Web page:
The seven deadly sins of measurement
Contact centres love to measure performance. But if you measure the wrong stuff, or do it in the wrong way, then the results may be different from what you expected.
James Lawther outlines the seven deadly sins of measurement.
The state of being naive: having or showing a lack of experience, understanding or sophistication, often in a context where one neglects pragmatism in favour of moral idealism.
The first deadly sin is naivety or the lack of understanding of human nature.
The minute you create a measure you signal that this measure is important. If you add a target or an incentive you increase people’s desire to improve on that measure.
This may be what you want; to change your employees’ behaviour so they will strive to hit the target and reap the incentive. Unfortunately, they won’t worry about the moral implications. The ends will justify the means.
- Sports men do it to win medals
- Politicians do it to get re-elected
- Call centre staff do it to earn bonuses
It may be wrong, but it is naive to expect anything else.
Tell me how you will measure me, I will tell you how I will behave ~ Anon
The inordinate desire to possess wealth, goods, or objects with the intention to keep them for one’s self, far beyond the dictates of basic survival and comfort.
Managers show measurement greed by asking for more and more measures; far more than they need to do their job. Why, after all (their logic flows), would you settle for an abandon rate figure when you could also have:
- a service level
- an average speed of answer
- an average time to abandon
And each measure gets a separate target.
Measurement greed results in confusion and lack of clarity, an inability to see the wood for the trees, so that managers lose sight of the reason for creating a measure. Which of all of these measures is the important measure? What are all these numbers telling you and why are you looking at them?
Everybody gets so much information all day long that they lose their common sense ~ Gertrude Stein
The act of deliberately giving false testimony, committing perjury, lying or prevaricating, invariably motivated by self-gain.
The third deadly sin is falsification. It isn’t just call centre agents who cheat to hit targets and receive bonuses; call centre managers are also equally prone to unprincipled behaviour. But in their case the cheating can be far more sophisticated. The symptoms include:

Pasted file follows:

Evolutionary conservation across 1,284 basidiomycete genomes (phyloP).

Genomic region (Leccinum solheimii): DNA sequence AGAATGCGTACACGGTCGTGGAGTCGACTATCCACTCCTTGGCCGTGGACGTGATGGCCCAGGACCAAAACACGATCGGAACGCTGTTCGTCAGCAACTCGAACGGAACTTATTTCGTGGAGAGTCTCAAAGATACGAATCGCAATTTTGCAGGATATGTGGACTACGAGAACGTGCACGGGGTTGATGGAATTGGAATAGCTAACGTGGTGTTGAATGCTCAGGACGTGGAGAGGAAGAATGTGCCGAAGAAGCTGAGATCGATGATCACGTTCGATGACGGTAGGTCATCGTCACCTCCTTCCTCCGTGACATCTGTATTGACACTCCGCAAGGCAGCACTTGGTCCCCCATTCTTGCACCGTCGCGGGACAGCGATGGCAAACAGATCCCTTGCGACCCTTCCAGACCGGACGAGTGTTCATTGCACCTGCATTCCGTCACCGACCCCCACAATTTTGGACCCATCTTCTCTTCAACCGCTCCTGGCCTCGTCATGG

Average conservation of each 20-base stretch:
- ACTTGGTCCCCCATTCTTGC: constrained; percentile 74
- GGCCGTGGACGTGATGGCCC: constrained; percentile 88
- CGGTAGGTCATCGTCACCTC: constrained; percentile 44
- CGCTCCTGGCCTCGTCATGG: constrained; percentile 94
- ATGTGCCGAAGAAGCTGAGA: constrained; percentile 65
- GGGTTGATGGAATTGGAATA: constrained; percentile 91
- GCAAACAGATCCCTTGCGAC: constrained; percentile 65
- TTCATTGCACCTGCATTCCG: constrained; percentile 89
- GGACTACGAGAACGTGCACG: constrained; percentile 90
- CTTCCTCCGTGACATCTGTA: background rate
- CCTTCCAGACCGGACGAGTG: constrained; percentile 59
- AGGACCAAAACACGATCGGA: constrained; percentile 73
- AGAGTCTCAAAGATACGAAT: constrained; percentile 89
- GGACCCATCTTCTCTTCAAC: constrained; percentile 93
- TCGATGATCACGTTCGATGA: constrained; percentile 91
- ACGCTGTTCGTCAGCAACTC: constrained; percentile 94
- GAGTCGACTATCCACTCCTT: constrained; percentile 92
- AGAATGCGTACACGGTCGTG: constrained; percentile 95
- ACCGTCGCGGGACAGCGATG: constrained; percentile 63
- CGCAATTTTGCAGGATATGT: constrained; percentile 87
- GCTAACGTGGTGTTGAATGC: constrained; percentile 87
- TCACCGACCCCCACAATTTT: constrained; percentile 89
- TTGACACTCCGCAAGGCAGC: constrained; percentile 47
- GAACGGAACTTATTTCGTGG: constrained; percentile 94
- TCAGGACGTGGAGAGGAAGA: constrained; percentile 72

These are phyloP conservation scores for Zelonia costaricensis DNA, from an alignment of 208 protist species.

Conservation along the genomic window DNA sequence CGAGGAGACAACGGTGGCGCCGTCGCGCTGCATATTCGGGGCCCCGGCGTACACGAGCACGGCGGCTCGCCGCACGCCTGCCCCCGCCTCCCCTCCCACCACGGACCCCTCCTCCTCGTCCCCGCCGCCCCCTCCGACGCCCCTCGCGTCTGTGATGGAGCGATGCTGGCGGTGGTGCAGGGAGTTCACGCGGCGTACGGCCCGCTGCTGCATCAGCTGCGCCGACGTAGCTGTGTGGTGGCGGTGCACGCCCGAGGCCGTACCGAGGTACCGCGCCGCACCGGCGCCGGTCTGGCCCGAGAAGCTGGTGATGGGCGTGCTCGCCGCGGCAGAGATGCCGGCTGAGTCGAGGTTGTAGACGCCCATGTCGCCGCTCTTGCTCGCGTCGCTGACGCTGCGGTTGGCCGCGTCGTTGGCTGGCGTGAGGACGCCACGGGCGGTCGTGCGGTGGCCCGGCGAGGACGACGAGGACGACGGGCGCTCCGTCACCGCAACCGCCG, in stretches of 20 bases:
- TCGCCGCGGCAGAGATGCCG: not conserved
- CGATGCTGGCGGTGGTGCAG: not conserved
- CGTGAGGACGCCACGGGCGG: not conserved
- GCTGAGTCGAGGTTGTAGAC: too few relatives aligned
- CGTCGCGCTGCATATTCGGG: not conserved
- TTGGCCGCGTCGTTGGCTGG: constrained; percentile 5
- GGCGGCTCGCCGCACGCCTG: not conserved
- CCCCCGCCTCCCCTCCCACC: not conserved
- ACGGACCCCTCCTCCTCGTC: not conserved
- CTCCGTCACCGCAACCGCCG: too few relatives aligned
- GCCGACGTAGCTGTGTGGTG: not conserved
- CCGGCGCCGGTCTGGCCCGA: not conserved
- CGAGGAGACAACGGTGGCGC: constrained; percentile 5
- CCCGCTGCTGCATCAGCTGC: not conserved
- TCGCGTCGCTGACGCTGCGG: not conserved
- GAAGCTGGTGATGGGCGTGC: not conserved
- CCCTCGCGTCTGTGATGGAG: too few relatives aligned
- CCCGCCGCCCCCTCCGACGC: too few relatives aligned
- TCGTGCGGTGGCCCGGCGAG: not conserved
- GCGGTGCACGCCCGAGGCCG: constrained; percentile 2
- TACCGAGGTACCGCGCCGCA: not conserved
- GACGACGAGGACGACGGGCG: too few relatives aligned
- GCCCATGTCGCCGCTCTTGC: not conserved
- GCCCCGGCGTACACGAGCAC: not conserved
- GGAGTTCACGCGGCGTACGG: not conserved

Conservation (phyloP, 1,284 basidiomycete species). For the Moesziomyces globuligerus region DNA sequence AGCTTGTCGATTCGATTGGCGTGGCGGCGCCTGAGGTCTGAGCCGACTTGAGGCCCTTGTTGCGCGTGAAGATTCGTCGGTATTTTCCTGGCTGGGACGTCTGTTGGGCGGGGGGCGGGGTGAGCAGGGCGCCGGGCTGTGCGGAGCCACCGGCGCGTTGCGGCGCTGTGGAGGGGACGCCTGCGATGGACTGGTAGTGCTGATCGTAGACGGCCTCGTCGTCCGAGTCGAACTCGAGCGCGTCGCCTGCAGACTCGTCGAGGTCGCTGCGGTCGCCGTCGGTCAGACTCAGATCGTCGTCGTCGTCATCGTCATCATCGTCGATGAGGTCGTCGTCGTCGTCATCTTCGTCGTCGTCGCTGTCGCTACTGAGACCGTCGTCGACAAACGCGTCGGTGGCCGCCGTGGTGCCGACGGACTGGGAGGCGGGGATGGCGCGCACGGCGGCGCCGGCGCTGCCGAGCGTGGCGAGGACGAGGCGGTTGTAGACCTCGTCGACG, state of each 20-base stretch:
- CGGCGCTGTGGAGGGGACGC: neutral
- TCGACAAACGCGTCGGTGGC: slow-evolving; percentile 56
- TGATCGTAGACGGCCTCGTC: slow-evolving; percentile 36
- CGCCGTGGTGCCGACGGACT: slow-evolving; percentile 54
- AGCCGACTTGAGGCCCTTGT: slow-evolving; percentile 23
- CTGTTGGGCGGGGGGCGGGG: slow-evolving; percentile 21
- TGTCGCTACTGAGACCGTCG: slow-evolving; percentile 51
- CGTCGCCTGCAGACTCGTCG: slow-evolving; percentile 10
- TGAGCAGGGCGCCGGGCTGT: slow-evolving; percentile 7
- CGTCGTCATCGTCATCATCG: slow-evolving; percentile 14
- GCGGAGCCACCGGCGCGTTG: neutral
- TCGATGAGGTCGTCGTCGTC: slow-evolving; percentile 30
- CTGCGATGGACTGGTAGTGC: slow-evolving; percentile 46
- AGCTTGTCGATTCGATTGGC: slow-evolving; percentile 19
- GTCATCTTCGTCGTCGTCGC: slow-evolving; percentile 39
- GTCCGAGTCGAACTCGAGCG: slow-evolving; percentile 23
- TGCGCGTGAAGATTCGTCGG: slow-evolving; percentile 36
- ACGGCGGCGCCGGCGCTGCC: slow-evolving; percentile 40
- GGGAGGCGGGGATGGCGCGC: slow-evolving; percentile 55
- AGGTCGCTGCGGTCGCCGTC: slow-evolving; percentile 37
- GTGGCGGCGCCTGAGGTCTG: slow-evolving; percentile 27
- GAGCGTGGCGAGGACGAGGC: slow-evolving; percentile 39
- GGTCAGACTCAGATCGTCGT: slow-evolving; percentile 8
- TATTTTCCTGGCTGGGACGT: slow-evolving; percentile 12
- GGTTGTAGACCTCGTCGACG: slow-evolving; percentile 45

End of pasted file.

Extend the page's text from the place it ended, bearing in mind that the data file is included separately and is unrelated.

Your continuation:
- Changing the calculation of measures so they show a “more accurate” representation of performance
- Removing “outliers”
- Choosing the measure which shows the story they want to tell
- Changing the scale on graphs so it emphasises an upward trend (or minimises a downward one)
- Challenging the validity of the data
Falsification attempts to hide performance. Why would you let the facts get in the way of a good story?
O what a tangled web we weave, when first we practise to deceive ~ Sir Walter Scott
Spiritual or emotional apathy that leads to inactivity and the wasting of resources by lack of use.
Measurement sloth shows itself in managers who suffer from greed and have bitten off more measures than they can chew.
They look at the piles of data and tables that they are presented with and don’t know what they are telling them nor what they are supposed to do with them. And so, rather than make a decision… they do nothing.
We excuse our sloth under the pretext of difficulty ~ Quintilian
To react with unnecessary or inappropriate force or violence. Over-reaction is the sin of acting when one should not act.
Performance changes like the weather, sometimes it gets better and sometimes it gets worse. Most of that change is just noise rather than any real change in performance.
The time it takes you to get to work in the morning varies. It depends on the traffic lights, the buses, your children, the weather… there are a host of things in the system that vary, and that variation leads to changes in performance even though the system as a whole didn’t change.
In the same way, handle times and call volumes vary from day to day, but nothing has really changed. Trying to find the reason for performance changes is like trying to catch a will-o-the-wisp, and, like chasing will-o-the wisps, you run the risk of drowning in a bog.
Over-reaction causes problems when none really existed.
It’s not stress that kills us, it is our reaction to it ~ Hans Selye
Vanity is the excessive belief in one’s own abilities or attractiveness to others.
We love to impress, to make things look pretty, clever and sophisticated. Those who worship the god of Microsoft Office are prone to committing measurement vanity. Dressing measures up and displaying them in incomprehensible ways.
- Decorating data in corporate colours
- Adding multiple data sources
- Changing font sizes, type faces, line styles, graph types and adding 3-dimensional effects
The only result of all this pomp and perfumery is that we hide the message. Worse still, very few have the good sense to admit that they have precisely no idea what these beautiful graphs mean.
Vanity working on a weak head, produces every sort of mischief ~ Jane Austen
Displaying ferocity or anger and enacting vengeance or punishment as the consequence of this anger. Wrath is a cardinal sin.
The worst of all the sins, wrath is the expression of anger by senior managers over poor performance, resulting in blame and punishment.
This wrath instils fear amongst others in the organisation and fearful members of staff quickly turn to the other deadly sins as a method of protection.
Whenever there is fear, you will get wrong figures ~ W. Edwards Deming
To learn more about process improvement and employee engagement at James Lawther’s siteTweet
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